I just met another deadline and have been getting ready to work on fiction again. Nonfiction is my natural writing fit but I have so many fiction ideas.
Okay, that’s not true. I do have a lot of fiction ideas. But I have to keep reminding myself that while I think of nonfiction as a natural fit, I had to learn to write it. My first lesson – how to hook the reader.
I have some idea how to do that in fiction but this weekend a lesson fell into my lap. This particular lesson was on details, specifically setting details. Take a look at two photos of the same hallway.
The top photo is the hallway at the lodge where we spent the weekend. The light doesn’t extend all the way to the end so something could be hiding down there. So it is a little creepy but not too bad.
If only this is how it normally looked. During the day, the lights are on and it just looks like a hallway with green carpet (ugh) and white walls. But at night? At night it is normally lit only by the exit signs.
Totally different atmosphere. Creepy, scary and, I have to admit, I hate getting up at night to make the trip to the bathroom. Hate it! And all that has changed is the color of the light. Details make a huge difference in setting.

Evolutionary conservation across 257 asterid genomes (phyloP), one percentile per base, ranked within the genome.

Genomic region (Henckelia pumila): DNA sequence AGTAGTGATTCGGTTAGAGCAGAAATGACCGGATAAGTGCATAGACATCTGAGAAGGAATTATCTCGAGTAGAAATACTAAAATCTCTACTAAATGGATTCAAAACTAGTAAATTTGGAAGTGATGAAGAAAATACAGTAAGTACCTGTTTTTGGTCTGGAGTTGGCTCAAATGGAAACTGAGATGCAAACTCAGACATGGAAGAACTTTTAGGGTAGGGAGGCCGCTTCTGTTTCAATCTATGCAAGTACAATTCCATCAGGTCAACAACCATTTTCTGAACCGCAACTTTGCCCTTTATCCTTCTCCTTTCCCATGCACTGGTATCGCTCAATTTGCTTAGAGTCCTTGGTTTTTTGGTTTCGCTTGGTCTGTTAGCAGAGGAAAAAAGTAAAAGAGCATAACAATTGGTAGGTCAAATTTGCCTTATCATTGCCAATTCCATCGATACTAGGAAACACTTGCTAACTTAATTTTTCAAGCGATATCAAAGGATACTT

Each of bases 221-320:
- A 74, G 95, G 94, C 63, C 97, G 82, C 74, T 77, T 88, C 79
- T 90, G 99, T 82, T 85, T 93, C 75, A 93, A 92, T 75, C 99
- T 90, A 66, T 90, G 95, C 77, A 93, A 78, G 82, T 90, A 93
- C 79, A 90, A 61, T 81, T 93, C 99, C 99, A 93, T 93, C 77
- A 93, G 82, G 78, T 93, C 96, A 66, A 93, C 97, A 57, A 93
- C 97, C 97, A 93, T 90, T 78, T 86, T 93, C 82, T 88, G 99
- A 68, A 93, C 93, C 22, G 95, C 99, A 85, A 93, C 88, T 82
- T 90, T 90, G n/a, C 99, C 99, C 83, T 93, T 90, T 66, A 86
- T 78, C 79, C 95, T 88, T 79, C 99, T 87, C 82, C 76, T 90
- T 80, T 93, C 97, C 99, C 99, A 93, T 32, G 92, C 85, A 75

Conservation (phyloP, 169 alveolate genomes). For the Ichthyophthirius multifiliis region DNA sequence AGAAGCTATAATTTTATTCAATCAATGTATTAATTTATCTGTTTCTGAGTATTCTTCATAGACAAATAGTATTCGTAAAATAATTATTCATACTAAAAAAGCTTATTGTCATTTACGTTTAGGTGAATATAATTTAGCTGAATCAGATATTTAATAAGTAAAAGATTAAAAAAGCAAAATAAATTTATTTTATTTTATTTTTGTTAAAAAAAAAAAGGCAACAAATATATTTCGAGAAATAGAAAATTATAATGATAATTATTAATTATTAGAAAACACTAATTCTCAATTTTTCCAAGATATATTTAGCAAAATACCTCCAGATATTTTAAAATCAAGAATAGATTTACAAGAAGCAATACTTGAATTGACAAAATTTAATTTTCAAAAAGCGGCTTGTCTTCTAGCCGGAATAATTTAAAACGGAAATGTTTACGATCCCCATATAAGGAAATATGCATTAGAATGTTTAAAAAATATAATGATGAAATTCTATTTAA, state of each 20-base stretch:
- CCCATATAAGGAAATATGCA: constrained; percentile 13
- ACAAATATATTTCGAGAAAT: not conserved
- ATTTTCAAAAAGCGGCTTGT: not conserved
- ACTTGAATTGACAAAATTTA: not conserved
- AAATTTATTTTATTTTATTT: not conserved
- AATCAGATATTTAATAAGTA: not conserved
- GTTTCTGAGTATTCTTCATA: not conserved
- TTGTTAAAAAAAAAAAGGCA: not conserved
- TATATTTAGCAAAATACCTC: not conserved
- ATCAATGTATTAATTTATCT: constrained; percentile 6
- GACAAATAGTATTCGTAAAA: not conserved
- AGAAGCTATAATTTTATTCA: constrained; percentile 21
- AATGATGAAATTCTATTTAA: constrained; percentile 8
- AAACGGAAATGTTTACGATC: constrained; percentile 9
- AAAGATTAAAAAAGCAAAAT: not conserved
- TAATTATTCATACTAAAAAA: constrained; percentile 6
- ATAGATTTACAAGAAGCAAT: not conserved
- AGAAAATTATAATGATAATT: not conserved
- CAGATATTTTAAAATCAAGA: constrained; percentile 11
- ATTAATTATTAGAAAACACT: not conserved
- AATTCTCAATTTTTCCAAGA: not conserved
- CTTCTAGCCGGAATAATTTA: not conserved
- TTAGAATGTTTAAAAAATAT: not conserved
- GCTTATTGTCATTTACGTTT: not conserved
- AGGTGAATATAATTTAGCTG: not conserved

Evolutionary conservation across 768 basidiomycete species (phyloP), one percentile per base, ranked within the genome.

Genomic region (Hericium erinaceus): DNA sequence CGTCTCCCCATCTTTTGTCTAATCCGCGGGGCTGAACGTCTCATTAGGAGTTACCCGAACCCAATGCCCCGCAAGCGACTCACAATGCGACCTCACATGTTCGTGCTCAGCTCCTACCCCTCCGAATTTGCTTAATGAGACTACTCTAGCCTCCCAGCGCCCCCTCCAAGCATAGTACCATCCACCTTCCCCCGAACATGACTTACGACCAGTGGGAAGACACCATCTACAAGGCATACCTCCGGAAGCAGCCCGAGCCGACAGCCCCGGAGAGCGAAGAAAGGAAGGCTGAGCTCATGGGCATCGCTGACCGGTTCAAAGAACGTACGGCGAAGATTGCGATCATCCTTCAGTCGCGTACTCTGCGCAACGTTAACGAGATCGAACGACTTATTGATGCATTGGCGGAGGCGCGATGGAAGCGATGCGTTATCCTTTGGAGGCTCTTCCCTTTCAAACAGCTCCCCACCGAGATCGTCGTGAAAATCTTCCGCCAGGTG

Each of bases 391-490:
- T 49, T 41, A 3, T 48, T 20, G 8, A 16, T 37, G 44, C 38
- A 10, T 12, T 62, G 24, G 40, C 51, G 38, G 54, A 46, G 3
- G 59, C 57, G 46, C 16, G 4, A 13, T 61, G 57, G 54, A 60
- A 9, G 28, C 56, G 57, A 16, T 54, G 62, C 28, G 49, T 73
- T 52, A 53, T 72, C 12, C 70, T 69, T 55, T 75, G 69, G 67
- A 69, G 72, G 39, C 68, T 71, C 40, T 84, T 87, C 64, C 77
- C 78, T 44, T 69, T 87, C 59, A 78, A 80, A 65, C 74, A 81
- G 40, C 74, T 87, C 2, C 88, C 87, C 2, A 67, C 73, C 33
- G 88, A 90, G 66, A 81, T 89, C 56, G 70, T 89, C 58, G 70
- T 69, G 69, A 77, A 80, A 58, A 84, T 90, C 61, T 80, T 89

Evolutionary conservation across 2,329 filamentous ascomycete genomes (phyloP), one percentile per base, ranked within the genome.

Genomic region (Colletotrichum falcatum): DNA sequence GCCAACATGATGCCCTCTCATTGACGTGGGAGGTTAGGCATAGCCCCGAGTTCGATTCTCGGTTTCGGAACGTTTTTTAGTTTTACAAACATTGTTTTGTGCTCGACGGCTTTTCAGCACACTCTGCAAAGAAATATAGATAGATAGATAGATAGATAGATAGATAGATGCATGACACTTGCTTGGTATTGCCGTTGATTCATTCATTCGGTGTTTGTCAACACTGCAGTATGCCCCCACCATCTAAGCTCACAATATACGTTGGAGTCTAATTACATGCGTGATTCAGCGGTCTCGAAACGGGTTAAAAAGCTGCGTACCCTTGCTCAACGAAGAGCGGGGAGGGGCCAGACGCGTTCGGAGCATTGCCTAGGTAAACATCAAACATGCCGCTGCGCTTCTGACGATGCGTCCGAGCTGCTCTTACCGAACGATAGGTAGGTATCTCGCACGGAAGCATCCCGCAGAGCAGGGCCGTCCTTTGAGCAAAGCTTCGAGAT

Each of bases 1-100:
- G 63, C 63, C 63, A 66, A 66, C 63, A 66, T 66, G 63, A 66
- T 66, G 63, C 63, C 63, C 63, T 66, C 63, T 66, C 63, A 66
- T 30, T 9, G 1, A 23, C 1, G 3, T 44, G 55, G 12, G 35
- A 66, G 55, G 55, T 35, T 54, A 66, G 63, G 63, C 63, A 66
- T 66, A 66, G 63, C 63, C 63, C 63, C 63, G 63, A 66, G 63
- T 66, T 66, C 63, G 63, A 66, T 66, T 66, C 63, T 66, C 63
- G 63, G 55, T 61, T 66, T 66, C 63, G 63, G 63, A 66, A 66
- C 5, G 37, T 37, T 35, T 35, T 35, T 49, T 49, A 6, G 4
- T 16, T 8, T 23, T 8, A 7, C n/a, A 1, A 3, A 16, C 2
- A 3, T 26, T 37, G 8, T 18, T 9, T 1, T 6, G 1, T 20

And setting isn’t the only area impacted by the details in your story. Details can also be used to forshadow upcoming events.
If the character thinks that the red light looks like blood . . . firelight . . . or rage, it could suggest something that is coming later in the story.
The same can be true of other types of detail. What a character carries in her backpack or purse could later provide a clue as to a murder weapon or a missing item grabbed from a museum. It could reveal who she really is and how she may have lied about herself if she claims not to have a dog but has a spare leash in her bag or says she is vegetarian but has an open package of jerky.
Which leads us to the last area I want to discuss. Details can also reveal things about your character. What would a dancer carry in her bag vs what a yoga teacher would carry? A scout working on a swimming badge would carry different things than a scout working on a first aid badge.
Setting, forshadowing and character can all be shaped by the details you describe in your stories. And, now it is time for me to get to work on chapter 3.